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Capitals’ Brooks Orpik has yet to decide whether he will try to return for another season

Capitals defenseman Brooks Orpik is in no rush to decide his future hockey plans. (John McDonnell/The Washington Post)

Washington Capitals defenseman Brooks Orpik isn’t sure what his NHL future holds. As an unrestricted free agent, the 38-year-old, 16-year veteran heads into the offseason uncertain on whether he will try to return for another year with the Capitals or another team, or if he will retire.

During breakdown day at the Capitals’ facility in Arlington on Friday, two days after the team’s Stanley Cup title defense ended with a double-overtime loss to the Carolina Hurricanes in Game 7 of a first-round playoff series, Orpik said that he is in no rush to make a decision about his future and that his health will be the main factor. Orpik, who has been an alternate captain in Washington for the past five years, had surgery on his right knee early in the season and was sidelined from late October to late December. In hindsight, he said, he probably should have given himself more time to recover.

“I think from a hockey and competitive standpoint, I’ll want to play,” said Orpik, who might not make a decision until late in the summer. “But if I can’t get to a certain level, then I don’t want to do what I did this year throughout the whole season."

Orpik, the oldest player on the Capitals’ roster, said he struggled for parts of the season with inflammation in his knee and felt “frustrated” at times trying to maintain his level of play. Toward the end of the season and into the postseason, however, he said he felt his game start to come back. Orpik scored the game-winning goal in overtime of Game 2 against the Hurricanes, his third career game-winning goal in the playoffs. He came to Washington as a free agent in 2014, strengthening the blue line and adding an experienced voice to a dressing room that needed a culture shift, and he appeared in every playoff game last year when the franchise won its first Stanley Cup.

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"When I came here as a free agent, it was obviously a family decision, but it was something where I wanted to win a Stanley Cup,” Orpik said. “That was something where I just talked to [General Manager Brian MacLellan] about it. Obviously as frustrated as we are about this year, if someone told me at the beginning of five years I'd come here and win a Stanley Cup, I'd sign up for it in a heartbeat.”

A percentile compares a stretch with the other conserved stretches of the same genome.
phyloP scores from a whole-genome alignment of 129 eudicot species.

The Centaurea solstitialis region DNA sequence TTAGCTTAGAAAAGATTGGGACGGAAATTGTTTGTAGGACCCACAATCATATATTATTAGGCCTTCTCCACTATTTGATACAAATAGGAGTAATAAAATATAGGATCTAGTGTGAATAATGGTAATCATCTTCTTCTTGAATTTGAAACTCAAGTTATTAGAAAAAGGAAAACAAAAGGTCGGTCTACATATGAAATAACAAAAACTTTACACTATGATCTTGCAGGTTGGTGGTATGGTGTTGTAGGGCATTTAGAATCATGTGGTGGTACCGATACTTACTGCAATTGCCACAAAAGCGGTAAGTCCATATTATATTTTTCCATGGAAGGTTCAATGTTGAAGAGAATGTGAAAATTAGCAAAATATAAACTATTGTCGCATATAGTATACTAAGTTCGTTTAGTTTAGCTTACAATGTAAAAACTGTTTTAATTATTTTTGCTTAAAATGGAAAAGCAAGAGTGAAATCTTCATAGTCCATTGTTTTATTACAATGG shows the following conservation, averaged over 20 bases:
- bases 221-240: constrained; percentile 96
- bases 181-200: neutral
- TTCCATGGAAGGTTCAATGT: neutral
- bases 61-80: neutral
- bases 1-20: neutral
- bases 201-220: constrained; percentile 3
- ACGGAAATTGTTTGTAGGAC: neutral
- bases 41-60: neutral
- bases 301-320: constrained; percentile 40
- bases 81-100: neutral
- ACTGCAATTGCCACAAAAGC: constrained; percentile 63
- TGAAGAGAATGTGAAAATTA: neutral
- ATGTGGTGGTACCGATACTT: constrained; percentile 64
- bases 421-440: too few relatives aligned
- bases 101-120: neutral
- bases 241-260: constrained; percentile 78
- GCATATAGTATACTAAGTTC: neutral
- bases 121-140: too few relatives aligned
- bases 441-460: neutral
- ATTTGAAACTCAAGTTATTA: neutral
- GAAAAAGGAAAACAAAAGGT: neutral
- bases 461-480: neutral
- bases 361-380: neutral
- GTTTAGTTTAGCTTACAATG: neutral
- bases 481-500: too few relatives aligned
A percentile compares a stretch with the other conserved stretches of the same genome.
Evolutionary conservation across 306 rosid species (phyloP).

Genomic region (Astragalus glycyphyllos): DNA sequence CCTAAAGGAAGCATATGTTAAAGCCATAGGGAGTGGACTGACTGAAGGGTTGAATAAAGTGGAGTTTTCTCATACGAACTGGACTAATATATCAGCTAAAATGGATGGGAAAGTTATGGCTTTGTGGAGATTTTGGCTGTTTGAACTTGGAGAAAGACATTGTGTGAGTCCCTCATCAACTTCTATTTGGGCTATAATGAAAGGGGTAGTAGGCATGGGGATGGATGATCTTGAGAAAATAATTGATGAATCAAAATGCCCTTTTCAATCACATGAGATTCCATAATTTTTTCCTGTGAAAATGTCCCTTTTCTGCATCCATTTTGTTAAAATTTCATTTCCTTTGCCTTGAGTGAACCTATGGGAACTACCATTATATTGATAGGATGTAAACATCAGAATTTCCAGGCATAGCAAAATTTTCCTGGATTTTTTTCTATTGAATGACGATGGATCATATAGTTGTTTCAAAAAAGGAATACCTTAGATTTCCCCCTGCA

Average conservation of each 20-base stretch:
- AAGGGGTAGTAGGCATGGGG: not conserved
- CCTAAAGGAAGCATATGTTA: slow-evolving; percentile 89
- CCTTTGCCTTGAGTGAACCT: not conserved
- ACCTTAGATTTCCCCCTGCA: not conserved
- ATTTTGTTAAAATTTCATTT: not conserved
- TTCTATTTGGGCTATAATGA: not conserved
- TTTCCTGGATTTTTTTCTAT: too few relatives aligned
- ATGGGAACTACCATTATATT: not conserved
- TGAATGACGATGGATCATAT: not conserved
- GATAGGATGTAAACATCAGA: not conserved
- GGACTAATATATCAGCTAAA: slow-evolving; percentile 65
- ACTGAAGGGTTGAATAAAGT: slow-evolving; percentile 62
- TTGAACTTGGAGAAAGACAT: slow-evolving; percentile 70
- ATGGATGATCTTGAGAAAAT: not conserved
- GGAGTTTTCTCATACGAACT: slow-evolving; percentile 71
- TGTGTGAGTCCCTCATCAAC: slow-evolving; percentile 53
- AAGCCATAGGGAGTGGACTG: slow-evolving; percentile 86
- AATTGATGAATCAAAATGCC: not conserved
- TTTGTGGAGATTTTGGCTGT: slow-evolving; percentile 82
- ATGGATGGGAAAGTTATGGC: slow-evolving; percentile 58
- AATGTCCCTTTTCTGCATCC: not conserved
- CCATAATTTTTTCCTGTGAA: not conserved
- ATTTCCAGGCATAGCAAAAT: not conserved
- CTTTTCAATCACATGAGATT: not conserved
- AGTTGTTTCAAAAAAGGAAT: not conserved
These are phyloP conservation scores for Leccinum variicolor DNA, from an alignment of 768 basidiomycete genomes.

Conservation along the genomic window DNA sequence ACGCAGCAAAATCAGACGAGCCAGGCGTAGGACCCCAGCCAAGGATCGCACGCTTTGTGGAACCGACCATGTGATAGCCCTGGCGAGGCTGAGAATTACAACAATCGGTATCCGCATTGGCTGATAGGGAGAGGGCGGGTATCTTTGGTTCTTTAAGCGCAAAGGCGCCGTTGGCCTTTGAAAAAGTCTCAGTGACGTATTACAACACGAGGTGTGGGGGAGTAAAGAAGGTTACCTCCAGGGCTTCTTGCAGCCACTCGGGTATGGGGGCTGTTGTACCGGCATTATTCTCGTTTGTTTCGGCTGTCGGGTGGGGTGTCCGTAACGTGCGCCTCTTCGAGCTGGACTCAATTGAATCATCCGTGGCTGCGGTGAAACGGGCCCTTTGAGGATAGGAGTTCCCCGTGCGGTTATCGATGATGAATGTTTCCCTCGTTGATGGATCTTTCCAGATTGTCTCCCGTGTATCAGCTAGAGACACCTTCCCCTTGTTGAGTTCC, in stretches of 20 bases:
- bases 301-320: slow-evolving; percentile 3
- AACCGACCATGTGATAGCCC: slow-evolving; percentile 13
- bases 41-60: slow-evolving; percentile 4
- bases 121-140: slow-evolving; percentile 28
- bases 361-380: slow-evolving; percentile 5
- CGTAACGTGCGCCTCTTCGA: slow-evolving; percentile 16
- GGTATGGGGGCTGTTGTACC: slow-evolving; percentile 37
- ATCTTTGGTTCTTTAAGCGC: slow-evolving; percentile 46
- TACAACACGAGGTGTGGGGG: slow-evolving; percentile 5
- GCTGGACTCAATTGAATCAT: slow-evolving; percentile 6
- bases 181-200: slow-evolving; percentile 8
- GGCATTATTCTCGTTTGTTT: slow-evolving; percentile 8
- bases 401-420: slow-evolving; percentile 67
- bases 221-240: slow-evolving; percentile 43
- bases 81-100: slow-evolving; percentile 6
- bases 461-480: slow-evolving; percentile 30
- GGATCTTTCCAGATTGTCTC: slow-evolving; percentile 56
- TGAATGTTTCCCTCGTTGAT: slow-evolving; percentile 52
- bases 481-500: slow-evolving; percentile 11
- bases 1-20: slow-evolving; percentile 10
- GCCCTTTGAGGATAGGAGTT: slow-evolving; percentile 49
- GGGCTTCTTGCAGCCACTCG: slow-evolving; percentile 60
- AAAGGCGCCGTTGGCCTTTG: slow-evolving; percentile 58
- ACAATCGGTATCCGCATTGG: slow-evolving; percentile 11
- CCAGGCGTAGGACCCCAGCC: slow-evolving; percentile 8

Orpik said the thought of him playing his last game as a Capital did go through his mind during the postseason, but he hasn’t really pondered whether the Capitals’ level of interest in having him back will have an impact on whether he will retire. MacLellan said it "might be tough” to re-sign Orpik with the organization’s salary cap space for next year, but he is open to the possibility.

“We’ll see how he does here with his injuries and his attitude and whether he wants to continue playing and whether we have room,” MacLellan said. “Would we rather go with one of our younger guys instead of him? We’ll cross that bridge when he makes his decision.”

The team does have a strong pipeline of blue-liners in the organization. In addition to young defensemen Christian Djoos and Jonas Siegenthaler, who are already part of the NHL club, the Capitals have prospects Lucas Johansen and Alexander Alexeyev.

Among their more established defensemen, Michal Kempny said Friday that his recovery is on schedule after he had surgery this month for a torn hamstring suffered late in the regular season. He said he will begin rehabbing next week and will be ready to start training camp. Veterans John Carlson, Matt Niskanen, Dmitry Orlov and Nick Jensen are also under contract.

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But losing Orpik would still have an impact. His teammates had nothing but praise Friday for a player who has had a knack for relating to both the young players in the room and his fellow veteran leaders.

“As you get older, you reflect on that, and you’re like, ‘I hope guys view me in the same light that I viewed some of these guys, not the way I was treated by some of these other guys,’” Orpik said. “If you want to stick around, too, you can. This league is pretty small. Word gets around whether you’re a good teammate or not."

Niskanen, who could be a trade candidate with two years left on a contract that carries a $5.75 million annual salary cap hit, said Orpik was very “influential,” and if this is the end of Orpik’s time with the Capitals, they will remember the lessons he preached.

“I’ve got a special place in my heart for Brooks Orpik,” Niskanen said. “We’ll see what happens. If he decides he wants to, if he gets the opportunity to either come back here or somewhere else, I don’t know. I haven’t talked to him about that. But what a great, great person, first and foremost. He has so much integrity. And that’s what I admire most, what a good friend and leader, a good quality person, he is.”

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